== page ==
A year later, the sexual assault centre of Edmonton (SACE) began.Its mission statement says it all, the centre exists to empower individuals affected by sexual abuse and assault, and to empower communities to take action against sexual violence.
You would think that Edmonton businesses would be interested in supporting survivors of sexual violence, even if only to make them look good as a business.
Sadly, as one of those Edmontonians I can attest that support is one of the largest challenges survivors and their supporters face.
Moreover, if survivors do not talk about it if they do not come forward for help, we have no way of holding offenders accountable and this puts the safety and integrity of our communities at risk. Learn about the nature and extent of the issue of sexual violence.
Challenge offensive behavior such as sexist language, bragging about sexual conquests or negative comments about an individual's gender. Talk about and discuss the issue of sexual violence. Edmonton still displays a need for knowledge about sexual violence and I believe that a step toward finding an end to sexual violence starts with ending the silence.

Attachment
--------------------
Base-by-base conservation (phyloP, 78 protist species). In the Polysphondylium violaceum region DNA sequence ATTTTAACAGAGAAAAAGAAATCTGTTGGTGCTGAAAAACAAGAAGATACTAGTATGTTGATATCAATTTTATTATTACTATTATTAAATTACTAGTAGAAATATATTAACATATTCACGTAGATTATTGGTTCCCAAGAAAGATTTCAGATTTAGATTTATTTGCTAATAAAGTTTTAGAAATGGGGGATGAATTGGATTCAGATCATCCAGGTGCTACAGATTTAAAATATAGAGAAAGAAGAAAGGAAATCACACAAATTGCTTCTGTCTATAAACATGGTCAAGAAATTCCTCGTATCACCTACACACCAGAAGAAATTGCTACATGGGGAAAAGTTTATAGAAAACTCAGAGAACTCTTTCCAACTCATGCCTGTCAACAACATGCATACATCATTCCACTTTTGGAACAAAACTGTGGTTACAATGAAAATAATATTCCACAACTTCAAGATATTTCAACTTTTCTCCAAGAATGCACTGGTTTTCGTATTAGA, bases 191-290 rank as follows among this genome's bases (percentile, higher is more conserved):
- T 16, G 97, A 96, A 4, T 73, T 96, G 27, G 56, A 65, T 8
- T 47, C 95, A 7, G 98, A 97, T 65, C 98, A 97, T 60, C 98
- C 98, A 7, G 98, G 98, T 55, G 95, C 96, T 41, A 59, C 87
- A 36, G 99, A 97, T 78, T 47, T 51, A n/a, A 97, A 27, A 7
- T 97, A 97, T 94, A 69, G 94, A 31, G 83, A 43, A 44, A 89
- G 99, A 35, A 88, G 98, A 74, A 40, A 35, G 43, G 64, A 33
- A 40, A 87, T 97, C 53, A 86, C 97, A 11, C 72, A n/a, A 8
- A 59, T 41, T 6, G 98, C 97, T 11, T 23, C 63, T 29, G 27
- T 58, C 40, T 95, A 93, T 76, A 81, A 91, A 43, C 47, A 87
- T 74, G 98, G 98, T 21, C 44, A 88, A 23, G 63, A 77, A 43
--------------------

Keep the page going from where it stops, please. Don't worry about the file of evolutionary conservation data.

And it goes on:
60% of survivors are victimized again (Statistics Canada, 1993).
I could give you more statistics and even definitions but these do not recognize the personal devastation and the many ways in which sexual violence occurs.
This mentality is still prevalent in our society and in the fabric of Edmonton life, but sexual violence, sexual assault is not really about sex.
It is about violence and control, assault with a sexual componentbad sex.
As one of those statistics, I can tell you that the sexual aspect of my assault is not what hurt me, the cruel violence on my body and my psyche is what devastated me.